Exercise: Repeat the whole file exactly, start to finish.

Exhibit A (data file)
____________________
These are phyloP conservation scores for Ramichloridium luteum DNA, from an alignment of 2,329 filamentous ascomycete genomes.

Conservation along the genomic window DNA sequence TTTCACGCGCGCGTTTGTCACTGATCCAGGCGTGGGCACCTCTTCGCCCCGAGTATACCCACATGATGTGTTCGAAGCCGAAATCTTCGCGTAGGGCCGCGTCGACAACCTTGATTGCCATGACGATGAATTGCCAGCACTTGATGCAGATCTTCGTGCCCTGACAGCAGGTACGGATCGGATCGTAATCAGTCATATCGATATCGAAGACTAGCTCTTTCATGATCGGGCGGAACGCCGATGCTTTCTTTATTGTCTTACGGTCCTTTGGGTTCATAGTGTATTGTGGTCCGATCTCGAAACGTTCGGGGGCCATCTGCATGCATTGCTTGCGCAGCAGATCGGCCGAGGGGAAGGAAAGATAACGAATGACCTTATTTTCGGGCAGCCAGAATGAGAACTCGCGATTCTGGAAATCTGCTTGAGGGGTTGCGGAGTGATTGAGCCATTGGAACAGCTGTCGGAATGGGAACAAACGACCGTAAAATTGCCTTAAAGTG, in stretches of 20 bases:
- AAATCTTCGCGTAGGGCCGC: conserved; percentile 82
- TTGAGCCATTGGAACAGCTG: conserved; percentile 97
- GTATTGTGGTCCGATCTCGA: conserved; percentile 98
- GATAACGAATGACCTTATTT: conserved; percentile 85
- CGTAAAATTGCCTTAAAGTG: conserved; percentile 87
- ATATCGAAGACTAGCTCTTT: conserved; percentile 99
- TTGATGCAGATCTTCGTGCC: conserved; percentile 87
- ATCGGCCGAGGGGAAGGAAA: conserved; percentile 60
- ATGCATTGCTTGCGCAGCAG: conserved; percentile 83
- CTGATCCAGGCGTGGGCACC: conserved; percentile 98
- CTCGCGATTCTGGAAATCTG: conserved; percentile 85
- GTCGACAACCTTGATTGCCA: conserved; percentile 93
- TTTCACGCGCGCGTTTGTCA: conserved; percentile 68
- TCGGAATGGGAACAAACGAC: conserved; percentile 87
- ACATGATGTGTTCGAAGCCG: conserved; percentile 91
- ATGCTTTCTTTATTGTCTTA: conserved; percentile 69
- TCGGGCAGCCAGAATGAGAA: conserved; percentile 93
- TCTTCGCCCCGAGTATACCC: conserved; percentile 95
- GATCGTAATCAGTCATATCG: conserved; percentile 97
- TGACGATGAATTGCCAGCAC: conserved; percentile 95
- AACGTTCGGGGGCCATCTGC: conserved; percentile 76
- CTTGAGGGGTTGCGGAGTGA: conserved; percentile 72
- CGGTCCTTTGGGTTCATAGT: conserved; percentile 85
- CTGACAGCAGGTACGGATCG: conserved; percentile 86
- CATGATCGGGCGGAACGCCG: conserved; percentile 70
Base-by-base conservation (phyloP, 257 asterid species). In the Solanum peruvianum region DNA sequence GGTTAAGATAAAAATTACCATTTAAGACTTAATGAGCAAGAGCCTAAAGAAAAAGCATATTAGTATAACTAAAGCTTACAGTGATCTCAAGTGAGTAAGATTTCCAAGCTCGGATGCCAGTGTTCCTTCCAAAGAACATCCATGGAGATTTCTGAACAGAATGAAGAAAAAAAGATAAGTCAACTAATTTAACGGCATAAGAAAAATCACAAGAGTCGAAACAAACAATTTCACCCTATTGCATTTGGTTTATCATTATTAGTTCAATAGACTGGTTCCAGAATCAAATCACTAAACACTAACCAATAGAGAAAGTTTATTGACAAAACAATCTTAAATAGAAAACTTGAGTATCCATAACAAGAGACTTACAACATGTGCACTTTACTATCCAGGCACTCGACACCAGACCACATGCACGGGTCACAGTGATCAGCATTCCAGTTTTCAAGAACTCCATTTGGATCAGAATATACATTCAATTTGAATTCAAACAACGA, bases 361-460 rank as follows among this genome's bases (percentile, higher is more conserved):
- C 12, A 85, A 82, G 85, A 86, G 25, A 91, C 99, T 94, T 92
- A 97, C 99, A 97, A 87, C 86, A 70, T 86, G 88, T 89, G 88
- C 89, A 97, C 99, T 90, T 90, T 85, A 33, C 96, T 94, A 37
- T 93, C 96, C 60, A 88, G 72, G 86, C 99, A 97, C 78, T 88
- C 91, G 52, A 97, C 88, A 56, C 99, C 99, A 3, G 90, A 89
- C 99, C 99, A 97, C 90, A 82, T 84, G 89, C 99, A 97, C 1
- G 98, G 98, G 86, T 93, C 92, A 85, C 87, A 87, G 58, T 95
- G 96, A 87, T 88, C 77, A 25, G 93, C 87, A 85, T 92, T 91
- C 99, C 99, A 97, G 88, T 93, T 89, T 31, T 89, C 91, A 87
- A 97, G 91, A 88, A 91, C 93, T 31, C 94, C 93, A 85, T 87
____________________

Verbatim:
These are phyloP conservation scores for Ramichloridium luteum DNA, from an alignment of 2,329 filamentous ascomycete genomes.

Conservation along the genomic window DNA sequence TTTCACGCGCGCGTTTGTCACTGATCCAGGCGTGGGCACCTCTTCGCCCCGAGTATACCCACATGATGTGTTCGAAGCCGAAATCTTCGCGTAGGGCCGCGTCGACAACCTTGATTGCCATGACGATGAATTGCCAGCACTTGATGCAGATCTTCGTGCCCTGACAGCAGGTACGGATCGGATCGTAATCAGTCATATCGATATCGAAGACTAGCTCTTTCATGATCGGGCGGAACGCCGATGCTTTCTTTATTGTCTTACGGTCCTTTGGGTTCATAGTGTATTGTGGTCCGATCTCGAAACGTTCGGGGGCCATCTGCATGCATTGCTTGCGCAGCAGATCGGCCGAGGGGAAGGAAAGATAACGAATGACCTTATTTTCGGGCAGCCAGAATGAGAACTCGCGATTCTGGAAATCTGCTTGAGGGGTTGCGGAGTGATTGAGCCATTGGAACAGCTGTCGGAATGGGAACAAACGACCGTAAAATTGCCTTAAAGTG, in stretches of 20 bases:
- AAATCTTCGCGTAGGGCCGC: conserved; percentile 82
- TTGAGCCATTGGAACAGCTG: conserved; percentile 97
- GTATTGTGGTCCGATCTCGA: conserved; percentile 98
- GATAACGAATGACCTTATTT: conserved; percentile 85
- CGTAAAATTGCCTTAAAGTG: conserved; percentile 87
- ATATCGAAGACTAGCTCTTT: conserved; percentile 99
- TTGATGCAGATCTTCGTGCC: conserved; percentile 87
- ATCGGCCGAGGGGAAGGAAA: conserved; percentile 60
- ATGCATTGCTTGCGCAGCAG: conserved; percentile 83
- CTGATCCAGGCGTGGGCACC: conserved; percentile 98
- CTCGCGATTCTGGAAATCTG: conserved; percentile 85
- GTCGACAACCTTGATTGCCA: conserved; percentile 93
- TTTCACGCGCGCGTTTGTCA: conserved; percentile 68
- TCGGAATGGGAACAAACGAC: conserved; percentile 87
- ACATGATGTGTTCGAAGCCG: conserved; percentile 91
- ATGCTTTCTTTATTGTCTTA: conserved; percentile 69
- TCGGGCAGCCAGAATGAGAA: conserved; percentile 93
- TCTTCGCCCCGAGTATACCC: conserved; percentile 95
- GATCGTAATCAGTCATATCG: conserved; percentile 97
- TGACGATGAATTGCCAGCAC: conserved; percentile 95
- AACGTTCGGGGGCCATCTGC: conserved; percentile 76
- CTTGAGGGGTTGCGGAGTGA: conserved; percentile 72
- CGGTCCTTTGGGTTCATAGT: conserved; percentile 85
- CTGACAGCAGGTACGGATCG: conserved; percentile 86
- CATGATCGGGCGGAACGCCG: conserved; percentile 70
Base-by-base conservation (phyloP, 257 asterid species). In the Solanum peruvianum region DNA sequence GGTTAAGATAAAAATTACCATTTAAGACTTAATGAGCAAGAGCCTAAAGAAAAAGCATATTAGTATAACTAAAGCTTACAGTGATCTCAAGTGAGTAAGATTTCCAAGCTCGGATGCCAGTGTTCCTTCCAAAGAACATCCATGGAGATTTCTGAACAGAATGAAGAAAAAAAGATAAGTCAACTAATTTAACGGCATAAGAAAAATCACAAGAGTCGAAACAAACAATTTCACCCTATTGCATTTGGTTTATCATTATTAGTTCAATAGACTGGTTCCAGAATCAAATCACTAAACACTAACCAATAGAGAAAGTTTATTGACAAAACAATCTTAAATAGAAAACTTGAGTATCCATAACAAGAGACTTACAACATGTGCACTTTACTATCCAGGCACTCGACACCAGACCACATGCACGGGTCACAGTGATCAGCATTCCAGTTTTCAAGAACTCCATTTGGATCAGAATATACATTCAATTTGAATTCAAACAACGA, bases 361-460 rank as follows among this genome's bases (percentile, higher is more conserved):
- C 12, A 85, A 82, G 85, A 86, G 25, A 91, C 99, T 94, T 92
- A 97, C 99, A 97, A 87, C 86, A 70, T 86, G 88, T 89, G 88
- C 89, A 97, C 99, T 90, T 90, T 85, A 33, C 96, T 94, A 37
- T 93, C 96, C 60, A 88, G 72, G 86, C 99, A 97, C 78, T 88
- C 91, G 52, A 97, C 88, A 56, C 99, C 99, A 3, G 90, A 89
- C 99, C 99, A 97, C 90, A 82, T 84, G 89, C 99, A 97, C 1
- G 98, G 98, G 86, T 93, C 92, A 85, C 87, A 87, G 58, T 95
- G 96, A 87, T 88, C 77, A 25, G 93, C 87, A 85, T 92, T 91
- C 99, C 99, A 97, G 88, T 93, T 89, T 31, T 89, C 91, A 87
- A 97, G 91, A 88, A 91, C 93, T 31, C 94, C 93, A 85, T 87